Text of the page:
The State of Colorado is a wide-open, fun filled land with limitless opportunities to have a good time riding four wheelers. There are hundreds of state tracks, private and closed courses and forest runs to navigate and explore. There’s a lot to go over here, including the different types of trails, laws and restrictions and seasonal conditions. Here are the different types of trails you can use to go four wheeling in Colorado.
Different Types of Trails:
- State Tracks
These are the most commonly accessed off-road, seasonal, state “two-tracks.” These runs are nearly endless and comprise most of Colorado’s off road tracks. These tracks can take you through the mountains, over rivers and just about everywhere else! There’s no doubt that this is a great and fun place for both beginner and advanced four wheeling enthusiasts.
- Private Tracks
Although the name may seem intimidating, private tracks can actually be a blast! In order to trail through these tracks, you’ll need to obtain permission from the landowner.
These tracks can be a lot like state tracks or forest runs, depending on the location of the private property.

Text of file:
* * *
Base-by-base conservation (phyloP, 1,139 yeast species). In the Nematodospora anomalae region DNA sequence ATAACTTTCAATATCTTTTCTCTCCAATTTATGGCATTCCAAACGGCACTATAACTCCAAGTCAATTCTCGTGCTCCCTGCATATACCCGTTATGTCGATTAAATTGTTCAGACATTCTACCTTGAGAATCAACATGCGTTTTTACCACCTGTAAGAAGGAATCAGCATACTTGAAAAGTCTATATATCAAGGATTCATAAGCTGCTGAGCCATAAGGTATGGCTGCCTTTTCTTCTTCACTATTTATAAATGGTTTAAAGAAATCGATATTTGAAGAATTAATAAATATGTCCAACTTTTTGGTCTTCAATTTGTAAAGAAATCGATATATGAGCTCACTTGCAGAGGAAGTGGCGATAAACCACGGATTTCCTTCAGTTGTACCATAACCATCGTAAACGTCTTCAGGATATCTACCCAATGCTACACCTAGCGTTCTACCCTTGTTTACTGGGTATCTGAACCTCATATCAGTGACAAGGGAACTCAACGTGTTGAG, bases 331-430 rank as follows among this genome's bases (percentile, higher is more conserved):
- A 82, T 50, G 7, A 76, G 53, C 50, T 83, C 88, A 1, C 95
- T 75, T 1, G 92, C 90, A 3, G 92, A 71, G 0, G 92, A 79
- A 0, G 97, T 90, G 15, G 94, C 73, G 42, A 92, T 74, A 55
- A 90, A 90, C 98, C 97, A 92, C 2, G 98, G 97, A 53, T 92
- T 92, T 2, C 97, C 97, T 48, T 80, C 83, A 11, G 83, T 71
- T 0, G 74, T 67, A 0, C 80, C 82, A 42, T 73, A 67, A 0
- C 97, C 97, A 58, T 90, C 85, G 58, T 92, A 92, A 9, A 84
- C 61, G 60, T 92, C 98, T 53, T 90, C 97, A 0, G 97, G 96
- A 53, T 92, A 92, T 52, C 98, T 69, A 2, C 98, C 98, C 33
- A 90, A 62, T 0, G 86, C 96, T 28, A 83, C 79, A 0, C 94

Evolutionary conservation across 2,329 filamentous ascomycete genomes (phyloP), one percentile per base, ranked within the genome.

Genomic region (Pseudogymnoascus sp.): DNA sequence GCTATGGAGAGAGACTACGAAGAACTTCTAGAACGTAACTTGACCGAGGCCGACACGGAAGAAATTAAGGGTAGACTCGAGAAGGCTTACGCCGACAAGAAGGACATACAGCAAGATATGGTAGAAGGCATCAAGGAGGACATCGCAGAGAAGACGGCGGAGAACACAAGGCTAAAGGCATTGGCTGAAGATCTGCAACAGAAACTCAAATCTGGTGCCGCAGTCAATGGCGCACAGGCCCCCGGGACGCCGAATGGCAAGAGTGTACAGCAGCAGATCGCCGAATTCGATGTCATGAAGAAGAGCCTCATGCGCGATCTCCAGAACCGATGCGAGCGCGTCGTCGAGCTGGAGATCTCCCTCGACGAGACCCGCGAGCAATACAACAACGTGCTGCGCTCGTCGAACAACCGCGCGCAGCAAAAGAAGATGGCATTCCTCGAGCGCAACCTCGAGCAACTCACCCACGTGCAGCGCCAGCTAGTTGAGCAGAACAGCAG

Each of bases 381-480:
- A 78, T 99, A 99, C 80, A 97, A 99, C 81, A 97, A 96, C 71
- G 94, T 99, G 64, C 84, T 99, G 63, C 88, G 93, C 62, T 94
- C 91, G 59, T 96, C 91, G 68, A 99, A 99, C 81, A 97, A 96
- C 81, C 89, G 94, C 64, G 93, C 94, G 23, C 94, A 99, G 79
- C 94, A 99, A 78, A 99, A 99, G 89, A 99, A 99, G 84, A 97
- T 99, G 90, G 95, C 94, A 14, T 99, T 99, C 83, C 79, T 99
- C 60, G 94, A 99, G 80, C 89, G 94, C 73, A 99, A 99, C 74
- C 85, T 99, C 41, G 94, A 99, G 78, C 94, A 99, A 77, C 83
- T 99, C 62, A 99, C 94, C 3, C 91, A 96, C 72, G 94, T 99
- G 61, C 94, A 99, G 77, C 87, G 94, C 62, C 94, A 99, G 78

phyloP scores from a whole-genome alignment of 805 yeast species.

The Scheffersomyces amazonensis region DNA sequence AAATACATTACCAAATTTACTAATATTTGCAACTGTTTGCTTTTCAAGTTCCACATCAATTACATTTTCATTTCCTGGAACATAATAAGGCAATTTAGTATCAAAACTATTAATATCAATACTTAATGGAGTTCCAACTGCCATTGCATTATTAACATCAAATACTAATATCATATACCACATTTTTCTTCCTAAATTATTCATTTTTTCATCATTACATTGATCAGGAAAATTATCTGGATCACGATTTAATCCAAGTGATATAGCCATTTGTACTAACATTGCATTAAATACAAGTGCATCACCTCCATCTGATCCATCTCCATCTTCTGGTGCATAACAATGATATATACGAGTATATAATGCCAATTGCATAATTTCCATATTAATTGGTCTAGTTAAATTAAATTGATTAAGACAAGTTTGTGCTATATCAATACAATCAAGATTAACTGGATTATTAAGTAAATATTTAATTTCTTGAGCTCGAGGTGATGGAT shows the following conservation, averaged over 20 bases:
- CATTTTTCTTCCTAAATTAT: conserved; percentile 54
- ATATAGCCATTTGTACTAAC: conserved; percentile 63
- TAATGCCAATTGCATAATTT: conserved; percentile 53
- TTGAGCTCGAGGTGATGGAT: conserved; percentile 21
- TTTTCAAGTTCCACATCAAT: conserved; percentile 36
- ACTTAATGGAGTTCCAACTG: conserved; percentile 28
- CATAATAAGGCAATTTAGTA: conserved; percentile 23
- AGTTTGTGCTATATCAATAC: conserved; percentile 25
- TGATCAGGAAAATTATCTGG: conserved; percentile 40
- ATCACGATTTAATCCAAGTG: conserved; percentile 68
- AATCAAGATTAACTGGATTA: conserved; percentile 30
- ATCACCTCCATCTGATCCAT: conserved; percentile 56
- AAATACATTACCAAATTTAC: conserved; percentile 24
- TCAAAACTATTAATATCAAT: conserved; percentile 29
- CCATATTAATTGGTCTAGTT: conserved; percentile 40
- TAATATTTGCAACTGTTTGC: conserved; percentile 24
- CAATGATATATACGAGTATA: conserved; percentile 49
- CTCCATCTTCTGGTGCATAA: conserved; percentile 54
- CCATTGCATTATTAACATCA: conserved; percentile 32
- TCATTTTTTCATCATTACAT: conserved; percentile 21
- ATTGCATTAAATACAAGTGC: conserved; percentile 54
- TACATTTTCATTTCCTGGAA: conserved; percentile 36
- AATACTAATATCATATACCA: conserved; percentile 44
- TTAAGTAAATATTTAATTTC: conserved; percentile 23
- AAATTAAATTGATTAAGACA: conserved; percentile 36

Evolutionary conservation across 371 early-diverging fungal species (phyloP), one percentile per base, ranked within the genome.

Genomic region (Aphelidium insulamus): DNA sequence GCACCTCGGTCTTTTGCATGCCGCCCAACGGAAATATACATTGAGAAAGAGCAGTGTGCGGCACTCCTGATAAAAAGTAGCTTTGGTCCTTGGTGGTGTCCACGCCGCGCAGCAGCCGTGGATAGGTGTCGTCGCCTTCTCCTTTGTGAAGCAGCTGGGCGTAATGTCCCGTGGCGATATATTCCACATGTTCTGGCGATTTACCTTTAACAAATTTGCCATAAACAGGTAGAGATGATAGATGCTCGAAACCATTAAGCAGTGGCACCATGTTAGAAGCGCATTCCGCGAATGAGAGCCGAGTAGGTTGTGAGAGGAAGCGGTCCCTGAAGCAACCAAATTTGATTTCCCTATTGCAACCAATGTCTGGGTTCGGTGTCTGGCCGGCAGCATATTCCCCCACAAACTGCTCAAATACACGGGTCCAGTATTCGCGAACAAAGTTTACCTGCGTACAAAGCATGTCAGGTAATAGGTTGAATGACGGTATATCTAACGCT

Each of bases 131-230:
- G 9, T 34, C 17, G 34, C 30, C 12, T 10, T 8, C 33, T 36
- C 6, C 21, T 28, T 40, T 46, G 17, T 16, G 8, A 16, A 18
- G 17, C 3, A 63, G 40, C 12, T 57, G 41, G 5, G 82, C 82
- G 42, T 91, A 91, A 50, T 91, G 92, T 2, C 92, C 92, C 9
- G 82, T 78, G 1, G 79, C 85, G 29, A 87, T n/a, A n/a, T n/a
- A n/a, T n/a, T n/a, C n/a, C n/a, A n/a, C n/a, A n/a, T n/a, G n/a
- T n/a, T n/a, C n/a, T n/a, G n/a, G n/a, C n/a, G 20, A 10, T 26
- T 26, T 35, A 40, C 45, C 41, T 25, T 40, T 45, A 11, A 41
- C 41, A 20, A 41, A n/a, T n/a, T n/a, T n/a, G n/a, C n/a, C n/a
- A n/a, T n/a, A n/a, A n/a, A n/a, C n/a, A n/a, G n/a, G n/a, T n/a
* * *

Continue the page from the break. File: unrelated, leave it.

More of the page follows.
- Closed Courses
Colorado has some pretty amazing closed courses, which are multipurpose. In order to access these well designed courses you will either need a course permit or you will need to schedule a course run. Closed courses are put together very well and can offer some pretty amazing adventures, but they are also limited to certain locations and have certain restrictions applicable.
- Forest Runs
These are the trails for thrill seekers and adventurers. Although forest runs aren’t as well kept and “designed” as closed courses are, these tracks will push your four wheeler to the max and will take you right to the edge of what’s really out there.
Laws and Restrictions:
- Colorado State Laws
The State of Colorado requires all drivers to be licensed through The Department of Motor Vehicles. This is applicable to both on and off road expeditions. Speed restrictions are also in effect when traveling down trails, use caution as conditions can change in an instant. No special licensing is required to go off-road.
- Winter Weather
As with many states, especially Colorado, be advised that many off road trails will not be available during off-season months. If you attempt to go down some trails during winter months, you could risk getting your vehicle stuck.
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Photo credit: Rick McCharles / Foter / CC BY